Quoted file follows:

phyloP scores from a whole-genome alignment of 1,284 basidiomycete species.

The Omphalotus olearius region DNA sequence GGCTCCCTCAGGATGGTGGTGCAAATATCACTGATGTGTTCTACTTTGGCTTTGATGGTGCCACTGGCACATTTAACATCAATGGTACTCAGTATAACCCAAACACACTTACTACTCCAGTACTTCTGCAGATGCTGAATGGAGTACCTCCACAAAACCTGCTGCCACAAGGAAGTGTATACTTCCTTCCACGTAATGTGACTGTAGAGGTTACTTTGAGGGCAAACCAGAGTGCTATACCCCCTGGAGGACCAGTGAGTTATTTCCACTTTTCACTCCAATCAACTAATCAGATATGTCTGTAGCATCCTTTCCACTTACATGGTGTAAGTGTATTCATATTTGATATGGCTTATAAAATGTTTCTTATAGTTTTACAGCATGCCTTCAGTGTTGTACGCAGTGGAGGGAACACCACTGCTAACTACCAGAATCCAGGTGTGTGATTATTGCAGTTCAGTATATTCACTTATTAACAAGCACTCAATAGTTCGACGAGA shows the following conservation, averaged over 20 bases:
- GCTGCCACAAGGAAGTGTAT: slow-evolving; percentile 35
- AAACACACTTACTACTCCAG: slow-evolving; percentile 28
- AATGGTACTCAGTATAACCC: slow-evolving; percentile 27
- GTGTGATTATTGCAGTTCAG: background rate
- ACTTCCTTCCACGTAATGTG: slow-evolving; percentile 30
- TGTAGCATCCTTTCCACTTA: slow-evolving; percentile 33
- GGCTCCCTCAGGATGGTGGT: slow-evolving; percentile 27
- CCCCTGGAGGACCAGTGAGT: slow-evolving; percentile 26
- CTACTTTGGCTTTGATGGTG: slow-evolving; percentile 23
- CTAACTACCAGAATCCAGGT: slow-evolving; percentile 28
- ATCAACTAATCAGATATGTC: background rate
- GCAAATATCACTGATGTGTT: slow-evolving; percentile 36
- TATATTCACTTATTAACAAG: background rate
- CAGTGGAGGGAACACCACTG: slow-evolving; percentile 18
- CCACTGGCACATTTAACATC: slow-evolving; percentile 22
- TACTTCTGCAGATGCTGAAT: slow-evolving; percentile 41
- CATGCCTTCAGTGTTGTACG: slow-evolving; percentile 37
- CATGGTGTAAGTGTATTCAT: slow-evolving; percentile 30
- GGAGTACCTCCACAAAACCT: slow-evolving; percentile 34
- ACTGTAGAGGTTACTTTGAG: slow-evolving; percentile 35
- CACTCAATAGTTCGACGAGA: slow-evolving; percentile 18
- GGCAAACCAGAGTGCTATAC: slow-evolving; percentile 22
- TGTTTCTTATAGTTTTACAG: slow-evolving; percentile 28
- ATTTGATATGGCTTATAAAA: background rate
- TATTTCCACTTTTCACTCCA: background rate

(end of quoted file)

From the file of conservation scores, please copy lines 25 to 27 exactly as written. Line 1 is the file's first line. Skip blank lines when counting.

- TGTTTCTTATAGTTTTACAG: slow-evolving; percentile 28
- ATTTGATATGGCTTATAAAA: background rate
- TATTTCCACTTTTCACTCCA: background rate